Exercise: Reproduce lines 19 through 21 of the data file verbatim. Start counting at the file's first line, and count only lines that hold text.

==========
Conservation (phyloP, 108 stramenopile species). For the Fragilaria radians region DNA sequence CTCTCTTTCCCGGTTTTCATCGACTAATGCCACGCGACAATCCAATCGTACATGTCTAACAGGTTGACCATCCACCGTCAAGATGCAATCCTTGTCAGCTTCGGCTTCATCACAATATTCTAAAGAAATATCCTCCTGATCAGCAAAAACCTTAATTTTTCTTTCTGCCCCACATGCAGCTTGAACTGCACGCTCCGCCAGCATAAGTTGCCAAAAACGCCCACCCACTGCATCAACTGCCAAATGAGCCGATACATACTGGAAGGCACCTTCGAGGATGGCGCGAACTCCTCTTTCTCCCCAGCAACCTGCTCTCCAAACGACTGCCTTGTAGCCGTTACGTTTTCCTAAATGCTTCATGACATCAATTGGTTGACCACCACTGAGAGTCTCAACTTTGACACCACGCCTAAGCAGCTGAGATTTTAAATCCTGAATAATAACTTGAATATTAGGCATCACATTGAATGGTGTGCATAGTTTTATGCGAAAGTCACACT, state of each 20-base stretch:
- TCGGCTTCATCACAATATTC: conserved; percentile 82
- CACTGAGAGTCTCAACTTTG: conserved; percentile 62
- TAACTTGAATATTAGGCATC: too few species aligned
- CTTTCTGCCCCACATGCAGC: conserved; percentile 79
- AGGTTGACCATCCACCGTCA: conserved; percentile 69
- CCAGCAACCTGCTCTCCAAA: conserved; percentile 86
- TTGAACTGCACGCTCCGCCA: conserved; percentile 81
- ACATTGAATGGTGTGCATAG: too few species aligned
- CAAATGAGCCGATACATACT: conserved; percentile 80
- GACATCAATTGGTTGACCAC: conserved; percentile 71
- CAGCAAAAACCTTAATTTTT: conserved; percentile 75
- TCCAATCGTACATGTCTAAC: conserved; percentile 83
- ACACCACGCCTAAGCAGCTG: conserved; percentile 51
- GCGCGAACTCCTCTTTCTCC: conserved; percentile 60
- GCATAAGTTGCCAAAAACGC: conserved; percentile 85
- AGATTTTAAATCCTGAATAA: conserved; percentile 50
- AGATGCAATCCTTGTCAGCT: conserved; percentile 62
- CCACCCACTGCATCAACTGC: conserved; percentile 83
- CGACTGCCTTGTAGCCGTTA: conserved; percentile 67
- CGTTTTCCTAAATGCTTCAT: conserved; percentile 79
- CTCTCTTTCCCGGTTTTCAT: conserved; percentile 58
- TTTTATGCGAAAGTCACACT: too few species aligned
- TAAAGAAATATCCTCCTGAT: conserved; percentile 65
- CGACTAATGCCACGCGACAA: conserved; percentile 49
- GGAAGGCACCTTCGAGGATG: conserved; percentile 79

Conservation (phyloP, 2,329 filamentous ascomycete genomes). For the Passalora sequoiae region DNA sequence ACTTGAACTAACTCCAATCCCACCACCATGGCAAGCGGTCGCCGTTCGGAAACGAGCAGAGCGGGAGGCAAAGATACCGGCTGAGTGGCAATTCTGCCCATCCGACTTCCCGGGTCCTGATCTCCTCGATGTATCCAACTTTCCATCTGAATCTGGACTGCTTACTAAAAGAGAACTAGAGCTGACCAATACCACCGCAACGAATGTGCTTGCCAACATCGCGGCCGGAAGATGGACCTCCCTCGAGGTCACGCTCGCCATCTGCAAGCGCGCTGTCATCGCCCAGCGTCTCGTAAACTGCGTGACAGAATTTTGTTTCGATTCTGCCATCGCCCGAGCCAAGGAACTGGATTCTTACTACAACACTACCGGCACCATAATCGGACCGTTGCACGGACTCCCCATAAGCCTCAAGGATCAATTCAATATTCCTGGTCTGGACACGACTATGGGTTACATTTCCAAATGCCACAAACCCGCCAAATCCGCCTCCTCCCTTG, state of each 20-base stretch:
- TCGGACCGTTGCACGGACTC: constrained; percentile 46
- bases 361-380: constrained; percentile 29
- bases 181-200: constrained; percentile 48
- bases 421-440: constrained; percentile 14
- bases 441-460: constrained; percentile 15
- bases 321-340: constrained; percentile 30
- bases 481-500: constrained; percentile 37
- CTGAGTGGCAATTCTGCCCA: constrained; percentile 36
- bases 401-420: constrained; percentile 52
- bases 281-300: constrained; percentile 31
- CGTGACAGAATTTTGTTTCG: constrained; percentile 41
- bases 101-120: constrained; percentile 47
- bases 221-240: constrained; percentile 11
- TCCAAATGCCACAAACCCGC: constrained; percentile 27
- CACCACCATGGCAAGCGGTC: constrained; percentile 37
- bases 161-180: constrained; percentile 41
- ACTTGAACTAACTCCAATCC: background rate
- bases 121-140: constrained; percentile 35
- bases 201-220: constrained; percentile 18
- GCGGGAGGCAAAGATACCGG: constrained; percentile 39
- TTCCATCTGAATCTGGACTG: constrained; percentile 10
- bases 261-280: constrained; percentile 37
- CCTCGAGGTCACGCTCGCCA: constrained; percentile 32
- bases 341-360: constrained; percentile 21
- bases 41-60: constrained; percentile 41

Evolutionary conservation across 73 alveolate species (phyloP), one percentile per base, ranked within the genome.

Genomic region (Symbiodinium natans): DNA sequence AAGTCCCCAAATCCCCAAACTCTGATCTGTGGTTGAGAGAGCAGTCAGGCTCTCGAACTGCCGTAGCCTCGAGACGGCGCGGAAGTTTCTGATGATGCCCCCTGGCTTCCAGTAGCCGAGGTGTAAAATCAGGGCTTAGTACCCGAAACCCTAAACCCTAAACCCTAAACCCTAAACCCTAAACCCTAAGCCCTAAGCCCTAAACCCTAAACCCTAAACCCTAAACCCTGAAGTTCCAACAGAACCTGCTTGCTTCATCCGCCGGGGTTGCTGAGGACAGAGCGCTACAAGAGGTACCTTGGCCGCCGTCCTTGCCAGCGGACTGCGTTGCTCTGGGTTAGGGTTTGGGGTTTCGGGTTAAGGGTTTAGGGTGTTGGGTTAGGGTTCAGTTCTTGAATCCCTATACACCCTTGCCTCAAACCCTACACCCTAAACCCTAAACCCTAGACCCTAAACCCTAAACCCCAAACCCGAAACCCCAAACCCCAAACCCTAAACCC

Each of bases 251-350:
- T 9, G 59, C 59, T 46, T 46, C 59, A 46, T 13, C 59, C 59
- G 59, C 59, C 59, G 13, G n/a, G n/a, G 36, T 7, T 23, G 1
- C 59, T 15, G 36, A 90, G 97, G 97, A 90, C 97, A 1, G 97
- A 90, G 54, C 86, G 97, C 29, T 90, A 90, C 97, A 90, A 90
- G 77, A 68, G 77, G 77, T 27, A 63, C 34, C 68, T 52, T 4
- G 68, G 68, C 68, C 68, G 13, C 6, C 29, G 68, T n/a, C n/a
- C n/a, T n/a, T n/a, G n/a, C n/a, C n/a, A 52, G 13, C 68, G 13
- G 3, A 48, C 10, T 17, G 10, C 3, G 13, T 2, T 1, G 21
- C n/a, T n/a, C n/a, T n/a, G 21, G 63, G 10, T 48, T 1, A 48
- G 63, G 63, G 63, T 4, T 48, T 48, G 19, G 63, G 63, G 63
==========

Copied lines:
- CCACCCACTGCATCAACTGC: conserved; percentile 83
- CGACTGCCTTGTAGCCGTTA: conserved; percentile 67
- CGTTTTCCTAAATGCTTCAT: conserved; percentile 79